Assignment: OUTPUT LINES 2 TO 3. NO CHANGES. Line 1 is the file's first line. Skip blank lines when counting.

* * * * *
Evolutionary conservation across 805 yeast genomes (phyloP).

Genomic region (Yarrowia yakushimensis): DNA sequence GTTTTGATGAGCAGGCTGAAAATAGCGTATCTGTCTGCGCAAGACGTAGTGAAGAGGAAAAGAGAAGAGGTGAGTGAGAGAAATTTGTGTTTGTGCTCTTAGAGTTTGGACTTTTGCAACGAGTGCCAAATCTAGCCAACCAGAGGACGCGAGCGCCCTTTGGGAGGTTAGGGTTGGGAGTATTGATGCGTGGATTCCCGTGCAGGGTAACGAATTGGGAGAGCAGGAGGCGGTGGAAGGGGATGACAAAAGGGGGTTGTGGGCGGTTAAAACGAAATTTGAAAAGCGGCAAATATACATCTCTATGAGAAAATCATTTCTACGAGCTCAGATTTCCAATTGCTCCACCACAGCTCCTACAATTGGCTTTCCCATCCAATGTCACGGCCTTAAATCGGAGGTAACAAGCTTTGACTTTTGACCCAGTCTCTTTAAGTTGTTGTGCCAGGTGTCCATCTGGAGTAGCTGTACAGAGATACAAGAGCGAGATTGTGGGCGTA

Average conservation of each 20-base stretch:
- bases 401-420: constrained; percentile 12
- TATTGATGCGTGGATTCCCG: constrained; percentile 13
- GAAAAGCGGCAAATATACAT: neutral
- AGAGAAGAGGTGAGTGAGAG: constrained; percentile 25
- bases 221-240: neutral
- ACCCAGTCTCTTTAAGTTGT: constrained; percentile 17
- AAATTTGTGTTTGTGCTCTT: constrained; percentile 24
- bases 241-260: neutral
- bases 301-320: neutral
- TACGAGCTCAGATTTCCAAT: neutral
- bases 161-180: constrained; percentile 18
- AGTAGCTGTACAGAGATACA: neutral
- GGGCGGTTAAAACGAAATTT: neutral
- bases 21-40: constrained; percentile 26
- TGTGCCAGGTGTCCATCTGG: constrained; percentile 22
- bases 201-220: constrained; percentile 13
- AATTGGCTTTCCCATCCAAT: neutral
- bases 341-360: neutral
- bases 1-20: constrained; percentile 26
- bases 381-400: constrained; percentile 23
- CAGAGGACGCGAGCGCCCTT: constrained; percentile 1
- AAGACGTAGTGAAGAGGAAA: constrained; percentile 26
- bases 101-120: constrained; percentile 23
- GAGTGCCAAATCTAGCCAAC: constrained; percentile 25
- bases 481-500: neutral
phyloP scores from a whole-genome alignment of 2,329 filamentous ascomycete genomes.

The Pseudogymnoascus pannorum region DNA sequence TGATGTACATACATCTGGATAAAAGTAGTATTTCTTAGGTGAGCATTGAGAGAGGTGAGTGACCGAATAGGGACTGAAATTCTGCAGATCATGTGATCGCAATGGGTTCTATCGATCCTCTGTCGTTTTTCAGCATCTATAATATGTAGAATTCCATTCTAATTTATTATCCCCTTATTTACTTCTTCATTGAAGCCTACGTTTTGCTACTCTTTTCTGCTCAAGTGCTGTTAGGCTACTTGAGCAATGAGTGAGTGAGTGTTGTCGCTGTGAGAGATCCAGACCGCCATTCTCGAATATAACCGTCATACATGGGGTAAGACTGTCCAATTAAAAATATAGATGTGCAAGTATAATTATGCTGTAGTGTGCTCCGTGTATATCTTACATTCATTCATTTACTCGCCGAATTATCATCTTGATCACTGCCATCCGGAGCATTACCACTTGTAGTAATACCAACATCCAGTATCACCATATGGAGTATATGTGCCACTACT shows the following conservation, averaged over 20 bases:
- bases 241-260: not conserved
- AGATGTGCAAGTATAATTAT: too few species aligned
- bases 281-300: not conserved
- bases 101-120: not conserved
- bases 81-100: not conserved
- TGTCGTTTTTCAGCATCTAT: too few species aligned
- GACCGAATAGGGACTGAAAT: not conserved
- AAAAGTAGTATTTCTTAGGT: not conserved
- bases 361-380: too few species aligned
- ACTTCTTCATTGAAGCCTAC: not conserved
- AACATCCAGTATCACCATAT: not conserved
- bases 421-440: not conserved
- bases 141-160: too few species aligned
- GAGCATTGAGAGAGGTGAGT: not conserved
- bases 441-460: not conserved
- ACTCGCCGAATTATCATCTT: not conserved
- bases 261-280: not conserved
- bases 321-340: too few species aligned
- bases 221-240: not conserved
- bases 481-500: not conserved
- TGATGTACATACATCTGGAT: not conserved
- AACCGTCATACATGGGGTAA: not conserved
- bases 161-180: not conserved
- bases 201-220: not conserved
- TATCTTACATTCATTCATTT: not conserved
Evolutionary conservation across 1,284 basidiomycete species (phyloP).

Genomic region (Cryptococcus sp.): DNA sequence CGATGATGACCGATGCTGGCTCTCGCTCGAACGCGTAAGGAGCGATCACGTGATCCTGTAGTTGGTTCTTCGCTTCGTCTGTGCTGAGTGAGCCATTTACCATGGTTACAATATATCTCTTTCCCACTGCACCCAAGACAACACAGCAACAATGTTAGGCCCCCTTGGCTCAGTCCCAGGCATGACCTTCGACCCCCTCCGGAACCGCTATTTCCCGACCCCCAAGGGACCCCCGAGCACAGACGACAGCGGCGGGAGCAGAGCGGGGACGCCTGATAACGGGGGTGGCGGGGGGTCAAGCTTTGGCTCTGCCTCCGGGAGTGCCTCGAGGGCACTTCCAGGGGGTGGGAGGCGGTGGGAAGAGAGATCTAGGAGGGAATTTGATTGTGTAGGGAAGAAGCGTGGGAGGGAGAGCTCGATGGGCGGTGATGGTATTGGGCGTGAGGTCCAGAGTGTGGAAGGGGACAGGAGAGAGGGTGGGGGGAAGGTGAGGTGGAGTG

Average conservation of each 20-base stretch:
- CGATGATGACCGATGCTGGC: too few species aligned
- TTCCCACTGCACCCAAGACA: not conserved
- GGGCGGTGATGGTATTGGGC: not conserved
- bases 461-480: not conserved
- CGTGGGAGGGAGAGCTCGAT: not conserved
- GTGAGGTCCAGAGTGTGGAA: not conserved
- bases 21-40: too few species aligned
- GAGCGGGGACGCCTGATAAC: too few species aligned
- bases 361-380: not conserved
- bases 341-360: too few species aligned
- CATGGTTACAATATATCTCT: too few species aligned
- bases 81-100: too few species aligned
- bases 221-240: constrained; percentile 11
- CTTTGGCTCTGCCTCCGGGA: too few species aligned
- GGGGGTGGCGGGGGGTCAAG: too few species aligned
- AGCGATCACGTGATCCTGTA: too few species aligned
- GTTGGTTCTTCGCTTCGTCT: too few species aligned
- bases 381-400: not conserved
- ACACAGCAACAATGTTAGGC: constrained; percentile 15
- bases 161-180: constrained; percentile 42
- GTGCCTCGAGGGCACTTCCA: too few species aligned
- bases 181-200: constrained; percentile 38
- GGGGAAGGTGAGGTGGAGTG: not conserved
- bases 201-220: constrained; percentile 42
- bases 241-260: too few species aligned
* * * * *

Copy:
Genomic region (Yarrowia yakushimensis): DNA sequence GTTTTGATGAGCAGGCTGAAAATAGCGTATCTGTCTGCGCAAGACGTAGTGAAGAGGAAAAGAGAAGAGGTGAGTGAGAGAAATTTGTGTTTGTGCTCTTAGAGTTTGGACTTTTGCAACGAGTGCCAAATCTAGCCAACCAGAGGACGCGAGCGCCCTTTGGGAGGTTAGGGTTGGGAGTATTGATGCGTGGATTCCCGTGCAGGGTAACGAATTGGGAGAGCAGGAGGCGGTGGAAGGGGATGACAAAAGGGGGTTGTGGGCGGTTAAAACGAAATTTGAAAAGCGGCAAATATACATCTCTATGAGAAAATCATTTCTACGAGCTCAGATTTCCAATTGCTCCACCACAGCTCCTACAATTGGCTTTCCCATCCAATGTCACGGCCTTAAATCGGAGGTAACAAGCTTTGACTTTTGACCCAGTCTCTTTAAGTTGTTGTGCCAGGTGTCCATCTGGAGTAGCTGTACAGAGATACAAGAGCGAGATTGTGGGCGTA

Average conservation of each 20-base stretch: